They punish governments that dare to deviate from financial orthodoxy. They strike fear into the hearts of finance ministers. They were seemingly a dying breed in the years between the crash of the late 2000s and the 2020 Covid-19 pandemic, but now the bond market vigilantes are heading back into town.
In the recent past, governments were able to borrow unlimited amounts at extremely low interest rates. For almost three years, investors actually paid the German government to lend them money due to negative bond yields.
The days of low interest rates are behind us. The German government now has to offer a 3% yield to entice buyers for its 10-year bonds. In the US, the interest rate on a 10-year bond briefly exceeded 5% earlier this week, reaching its highest point since 2007. UK government debt with a 30-year term also experienced a spike in yield, reaching levels not seen since the late 1990s.
Atypically, the increase in bond interest rates has occurred during a period of increased global unease. During times of war, investors become anxious and often shift their investments from stocks to the perceived safety of bonds. US treasury bonds are seen as a reliable option, as the US dollar holds the advantageous position of being the world’s reserve currency.
This time, there was a notable change. Although there was a slight decrease following the beginning of the conflict between Israel and Hamas at the beginning of this month, US bond yields promptly returned to their upward pattern.
What is currently occurring? Inflation has reached its highest point and is decreasing in all western regions. Interest rates are at or near their highest point. The global economic forecast is not particularly optimistic. These factors should benefit bond prices, as they typically rise when bond yields decrease and vice versa.
According to Jim Wood-Smith from Hawksmoor Investment Management, we can be fairly certain that we will not face the same inflation issues as last year and that bank interest rates are currently at or close to their highest point. Economic indicators suggest that there may be some challenges ahead as housing and job markets have slowed down and consumer spending has decreased since the holiday season. Additionally, the weather is unfavorable. Despite these factors, bond yields continue to increase, which is unexpected.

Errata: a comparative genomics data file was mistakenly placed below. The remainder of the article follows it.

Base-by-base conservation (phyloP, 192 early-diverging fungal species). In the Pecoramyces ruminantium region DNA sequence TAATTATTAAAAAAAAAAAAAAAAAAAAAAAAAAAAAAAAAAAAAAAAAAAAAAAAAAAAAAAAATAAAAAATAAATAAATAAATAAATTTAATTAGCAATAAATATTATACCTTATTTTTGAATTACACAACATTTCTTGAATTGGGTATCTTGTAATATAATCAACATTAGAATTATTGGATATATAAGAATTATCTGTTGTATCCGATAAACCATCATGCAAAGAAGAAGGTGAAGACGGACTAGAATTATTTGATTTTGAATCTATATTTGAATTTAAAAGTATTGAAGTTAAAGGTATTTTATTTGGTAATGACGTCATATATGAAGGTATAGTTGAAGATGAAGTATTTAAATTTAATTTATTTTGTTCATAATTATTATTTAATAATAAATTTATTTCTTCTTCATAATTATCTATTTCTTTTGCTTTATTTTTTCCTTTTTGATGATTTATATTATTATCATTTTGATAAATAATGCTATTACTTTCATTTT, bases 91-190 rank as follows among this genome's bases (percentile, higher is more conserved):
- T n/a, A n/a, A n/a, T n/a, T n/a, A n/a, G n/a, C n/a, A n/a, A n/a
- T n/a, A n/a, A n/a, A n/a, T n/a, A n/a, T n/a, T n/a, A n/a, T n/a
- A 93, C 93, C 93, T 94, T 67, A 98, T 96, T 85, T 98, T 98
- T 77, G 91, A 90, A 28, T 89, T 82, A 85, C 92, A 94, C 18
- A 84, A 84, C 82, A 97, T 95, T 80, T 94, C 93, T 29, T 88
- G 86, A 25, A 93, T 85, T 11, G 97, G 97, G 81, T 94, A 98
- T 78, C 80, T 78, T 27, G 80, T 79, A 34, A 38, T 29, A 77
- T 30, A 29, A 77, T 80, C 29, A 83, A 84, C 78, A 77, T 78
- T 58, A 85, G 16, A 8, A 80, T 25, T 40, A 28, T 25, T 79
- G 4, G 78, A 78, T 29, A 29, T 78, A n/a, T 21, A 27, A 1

Wood-Smith explained that there are two main factors at play. The first is the poor state of government finances in many countries, which becomes increasingly costly as bond yields rise. The second factor is the continued efforts of the Federal Reserve and the Bank of England to sell off large amounts of treasuries and gilts in a process known as quantitative tightening.
Netwealth’s chief economic strategist, Gerard Lyons, noted that the bond markets were significantly impacted by the shift from central banks purchasing bonds to selling them. He argued that central banks were mistaken in their belief that quantitative tightening, or bond selling initiatives, was simply a technical process. According to Lyons, this change means that central banks are no longer guaranteed buyers of bonds, which has implications for the economy and financial markets.
Lyons mentioned additional reasons for the increase in bond yields. These include the belief that interest rates will need to remain elevated for an extended period in order to address underlying inflationary pressures, as well as worry over the size of government budget deficits. The term premium, which compensates investors for the risk of holding long-term debt, has also been on the rise.
Bond market investors are particularly worried about the $1.7 trillion deficit under the Biden administration in the United States. As the largest bond market in the world, any concerns about US fiscal policy have ripple effects on other markets.
The United Kingdom is among the nations impacted by rising expenses for managing government debt. Chancellor Jeremy Hunt has cautioned that interest payments for this year will be £20-30 billion higher than what was predicted in the spring.
Vicky Redwood, the senior economic adviser at the consultancy Capital Economics, said: “The rise in bond yields will obviously push up governments’ debt-interest costs. This comes against a backdrop of [quantitative easing] effectively shortening the average maturity of government debt and increasing the speed with which higher interest rates are reflected in debt interest costs.”
According to Redwood, projections from the US Congressional Budget Office (CBO) and the UK’s Office for Budget Responsibility indicate that a one percentage point increase in short- and long-term interest rates would result in a 0.5% increase in government borrowing in 2024 for both countries. As more of the debt becomes due, the effect on annual borrowing would also rise, reaching between 0.7% and 0.8% of GDP by 2027.
Redwood stated that if the markets are becoming concerned about governments’ fiscal standings, there is a possibility of entering a negative cycle. The markets are troubled by government debt, causing term premiums and interest rates to rise, further exacerbating the debt situation and increasing market apprehension.
Experts predict that bond yields will decrease again once the attackers are content that inflation has been controlled, interest rates are decreasing, and measures to reduce deficits are being followed. However, in the interim, the extremely high bond yields have the potential to cause a severe economic downturn.